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Is Bluetooth Vulnerable?

When I first encountered Bluetooth years ago I thought of it as a simple low bandwidth short distance wireless technology. It's proven to be much more popular than I expected. The application of Bluetooth now encompasses printers, keyboards, computer mice, scanners, laptops, tablets, phones, cars, headsets, and probably IoT devices.

I'm sure most people think of Bluetooth as a commodity technology and not something about which to be concerned. However, a recent security vulnerability notice has pointed out that Bluetooth firmware and operating system software drivers may not sufficiently validate and generate public keys. This may allow a remote attacker to obtain the encryption key used by that device.

How Bluetooth Works

Bluetooth is a wireless data transmission technology using the same frequency as Wi-Fi. It's a standard for operating over short distances, about 30 feet, from fixed and mobile devices. It was invented by an electrical engineer working for telecom vendor Ericsson in 1994. It was originally designed as a wireless alternative to RS-232 data cables.

CERT Coordination Center

The Computer Emergency Response Team (CERT) Coordination center recently published a vulnerability note that concerns Bluetooth implementations that may not be properly validating Diffie-Hellman (ECDH) key exchanges. To explain, ECDH key pairs consist of a private and public key. The public keys are exchanged to produce a shared pairing key. The notice is saying that ECDH parameters are not always validated before being used, which makes it easier for malicious parties to obtain access to private keys.

Discovering the Vulnerability

This Bluetooth vulnerability was identified by researchers at the Techion Israel Institute of Technology. Specifically, they discovered that the Bluetooth specification doesn't require devices supporting the Secure Simple Pairing or LE Secure Connections features to validate the public key received when pairing with a new device. It's speculated that some vendors may have developed Bluetooth products that support those features but do not perform public key validation during the pairing procedure.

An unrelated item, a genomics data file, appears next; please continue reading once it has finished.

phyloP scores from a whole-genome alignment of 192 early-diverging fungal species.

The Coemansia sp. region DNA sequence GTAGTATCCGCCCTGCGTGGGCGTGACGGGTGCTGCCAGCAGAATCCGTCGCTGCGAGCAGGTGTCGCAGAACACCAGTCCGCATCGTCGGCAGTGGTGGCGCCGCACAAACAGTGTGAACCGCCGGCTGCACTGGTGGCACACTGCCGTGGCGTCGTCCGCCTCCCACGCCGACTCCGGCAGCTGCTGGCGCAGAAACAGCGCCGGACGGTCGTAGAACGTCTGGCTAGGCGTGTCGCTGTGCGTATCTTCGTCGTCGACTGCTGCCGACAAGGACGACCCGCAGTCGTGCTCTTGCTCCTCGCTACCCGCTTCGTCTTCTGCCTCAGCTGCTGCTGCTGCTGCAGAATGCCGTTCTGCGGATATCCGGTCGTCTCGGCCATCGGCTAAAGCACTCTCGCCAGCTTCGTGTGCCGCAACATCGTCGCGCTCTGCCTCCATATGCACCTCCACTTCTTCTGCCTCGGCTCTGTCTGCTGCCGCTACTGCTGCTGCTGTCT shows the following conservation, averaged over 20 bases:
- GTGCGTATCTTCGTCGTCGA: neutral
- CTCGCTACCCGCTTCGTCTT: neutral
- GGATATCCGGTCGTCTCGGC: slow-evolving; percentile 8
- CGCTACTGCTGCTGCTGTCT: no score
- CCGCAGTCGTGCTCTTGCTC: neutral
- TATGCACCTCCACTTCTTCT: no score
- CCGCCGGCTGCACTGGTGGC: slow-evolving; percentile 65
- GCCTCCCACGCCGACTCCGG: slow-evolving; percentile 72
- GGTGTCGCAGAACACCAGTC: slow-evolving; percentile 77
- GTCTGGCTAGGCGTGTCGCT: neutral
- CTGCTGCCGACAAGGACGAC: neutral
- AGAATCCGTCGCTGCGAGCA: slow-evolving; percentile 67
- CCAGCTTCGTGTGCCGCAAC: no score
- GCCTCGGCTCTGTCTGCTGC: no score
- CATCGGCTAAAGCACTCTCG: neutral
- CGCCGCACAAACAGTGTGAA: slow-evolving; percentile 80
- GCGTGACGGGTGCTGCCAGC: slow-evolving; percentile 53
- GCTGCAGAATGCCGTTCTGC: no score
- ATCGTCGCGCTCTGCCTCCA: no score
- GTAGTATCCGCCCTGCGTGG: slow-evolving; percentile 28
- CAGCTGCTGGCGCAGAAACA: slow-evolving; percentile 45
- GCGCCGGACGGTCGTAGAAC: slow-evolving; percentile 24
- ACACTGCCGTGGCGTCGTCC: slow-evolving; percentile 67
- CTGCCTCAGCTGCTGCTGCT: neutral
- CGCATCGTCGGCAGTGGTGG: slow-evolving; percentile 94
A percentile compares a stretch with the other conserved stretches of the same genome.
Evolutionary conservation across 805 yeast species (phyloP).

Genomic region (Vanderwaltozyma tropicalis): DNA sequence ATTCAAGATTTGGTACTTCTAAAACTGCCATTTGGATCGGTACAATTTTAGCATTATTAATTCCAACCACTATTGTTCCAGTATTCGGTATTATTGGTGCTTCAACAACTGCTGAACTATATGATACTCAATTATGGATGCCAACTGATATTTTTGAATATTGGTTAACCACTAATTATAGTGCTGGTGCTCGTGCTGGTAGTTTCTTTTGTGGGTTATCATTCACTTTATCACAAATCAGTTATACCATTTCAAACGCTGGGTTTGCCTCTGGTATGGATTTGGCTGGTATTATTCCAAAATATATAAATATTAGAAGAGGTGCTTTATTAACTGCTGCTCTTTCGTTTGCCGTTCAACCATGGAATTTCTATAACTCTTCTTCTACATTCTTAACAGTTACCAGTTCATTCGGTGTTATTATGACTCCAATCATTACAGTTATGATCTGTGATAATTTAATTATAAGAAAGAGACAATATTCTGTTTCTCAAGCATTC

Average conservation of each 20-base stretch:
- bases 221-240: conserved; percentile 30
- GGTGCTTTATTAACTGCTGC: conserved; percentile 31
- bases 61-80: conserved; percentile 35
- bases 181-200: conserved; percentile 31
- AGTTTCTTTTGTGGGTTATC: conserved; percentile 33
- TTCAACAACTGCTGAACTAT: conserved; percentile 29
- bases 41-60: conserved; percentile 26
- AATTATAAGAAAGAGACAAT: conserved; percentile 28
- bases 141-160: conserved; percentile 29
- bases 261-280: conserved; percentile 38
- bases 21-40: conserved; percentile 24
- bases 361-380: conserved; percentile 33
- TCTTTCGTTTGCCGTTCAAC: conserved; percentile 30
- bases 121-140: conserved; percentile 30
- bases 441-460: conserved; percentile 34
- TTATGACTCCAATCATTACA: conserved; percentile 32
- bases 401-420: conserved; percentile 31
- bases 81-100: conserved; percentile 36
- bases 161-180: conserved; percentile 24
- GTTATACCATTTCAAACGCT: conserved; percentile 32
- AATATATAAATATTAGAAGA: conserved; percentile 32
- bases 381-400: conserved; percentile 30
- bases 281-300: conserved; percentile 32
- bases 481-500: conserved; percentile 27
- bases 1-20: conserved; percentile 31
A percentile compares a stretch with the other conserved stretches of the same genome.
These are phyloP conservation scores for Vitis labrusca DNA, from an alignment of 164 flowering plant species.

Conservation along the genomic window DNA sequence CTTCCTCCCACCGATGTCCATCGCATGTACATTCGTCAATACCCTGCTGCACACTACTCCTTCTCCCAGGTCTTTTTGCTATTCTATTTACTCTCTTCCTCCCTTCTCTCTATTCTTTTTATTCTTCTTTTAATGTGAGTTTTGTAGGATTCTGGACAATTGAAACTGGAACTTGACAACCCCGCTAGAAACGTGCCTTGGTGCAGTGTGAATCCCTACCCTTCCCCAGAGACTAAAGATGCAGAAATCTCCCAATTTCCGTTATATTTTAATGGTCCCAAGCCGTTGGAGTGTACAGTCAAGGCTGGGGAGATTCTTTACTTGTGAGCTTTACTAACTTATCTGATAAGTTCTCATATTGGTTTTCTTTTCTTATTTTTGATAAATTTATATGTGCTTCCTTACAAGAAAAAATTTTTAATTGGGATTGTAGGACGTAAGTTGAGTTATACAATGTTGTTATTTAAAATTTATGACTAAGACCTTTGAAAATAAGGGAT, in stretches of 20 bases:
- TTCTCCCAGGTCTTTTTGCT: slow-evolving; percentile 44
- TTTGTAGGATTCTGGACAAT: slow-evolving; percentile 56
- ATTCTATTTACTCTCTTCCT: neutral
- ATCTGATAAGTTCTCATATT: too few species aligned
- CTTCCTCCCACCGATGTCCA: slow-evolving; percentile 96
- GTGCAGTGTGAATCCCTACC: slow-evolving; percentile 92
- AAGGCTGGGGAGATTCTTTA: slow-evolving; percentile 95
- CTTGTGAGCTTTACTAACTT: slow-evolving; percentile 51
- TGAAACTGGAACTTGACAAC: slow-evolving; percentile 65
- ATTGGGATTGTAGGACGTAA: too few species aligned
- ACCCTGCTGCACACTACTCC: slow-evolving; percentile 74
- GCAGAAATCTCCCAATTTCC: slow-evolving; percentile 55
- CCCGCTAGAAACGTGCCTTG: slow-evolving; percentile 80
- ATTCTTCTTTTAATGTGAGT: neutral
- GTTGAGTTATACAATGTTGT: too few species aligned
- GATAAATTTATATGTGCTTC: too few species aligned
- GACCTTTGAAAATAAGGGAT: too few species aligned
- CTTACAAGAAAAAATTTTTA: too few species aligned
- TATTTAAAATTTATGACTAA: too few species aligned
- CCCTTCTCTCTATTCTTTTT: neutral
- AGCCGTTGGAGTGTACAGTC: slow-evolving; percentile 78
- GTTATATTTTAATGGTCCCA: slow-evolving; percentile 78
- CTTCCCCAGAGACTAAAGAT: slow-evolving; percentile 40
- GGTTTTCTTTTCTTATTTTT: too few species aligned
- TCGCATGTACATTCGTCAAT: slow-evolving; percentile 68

Connections between two devices are vulnerable to a man-in-the-middle attack that allows the monitoring and manipulation of transmissions. An attacking device needs to be within wireless range (about 30 feet) of the two vulnerable Bluetooth devices. The attacking device needs to intercept the public key exchange by blocking each transmission. The attacker then returns an acknowledgement to the sending device. The attacking device sends a malicious packet to the receiving device. If one device has the vulnerability but not the second device, then the attack will be unsuccessful.

Vulnerability Remedy

The Bluetooth Special Interest Group (SIG) updated the Bluetooth specification to require products to validate any public key received as part of public key-based security procedures. Bluetooth SIG has added testing for this vulnerability within its Bluetooth Qualification Program.

I've found no evidence that the vulnerability has been exploited maliciously. Bluetooth SIG is unaware of any devices implementing the attack having been developed. However, now that the vulnerability is public knowledge, I expect there will be attempts to take advantage of this vulnerability. Bluetooth SIG is also communicating details on this vulnerability and its remedy to its members, encouraging them to rapidly integrate any necessary patches.

Bluetooth users should also ensure they have installed the latest recommended updates from the device and operating system vendors (See "Bluetooth SIG Security Update"posted at the Bluetooth website).

Vendor Vulnerability Status

At the time of the vulnerability notice posting by CERT (July 23, 2018), some vendors are releasing patches while others are unknown in their status. See the chart below.


Vendor Status from Vulnerability Note

Bluetooth applications are pervasive. A security issue with Bluetooth pairing, with an impact on data transmission, simply cannot be ignored. You need to contact the vendors of any devices that have Bluetooth capability. Look for patches and firmware changes that will fix this problem.

You may have trouble finding out how many devices supporting Bluetooth that you own. Many organizations do not inventory the Bluetooth capabilities of the devices, since in most cases they assume it's a very short distance transmission range and therefore would be less vulnerable to attacks. But the threat is still there. This is not something that can be taken care of later, since the population of Bluetooth devices is enormous.

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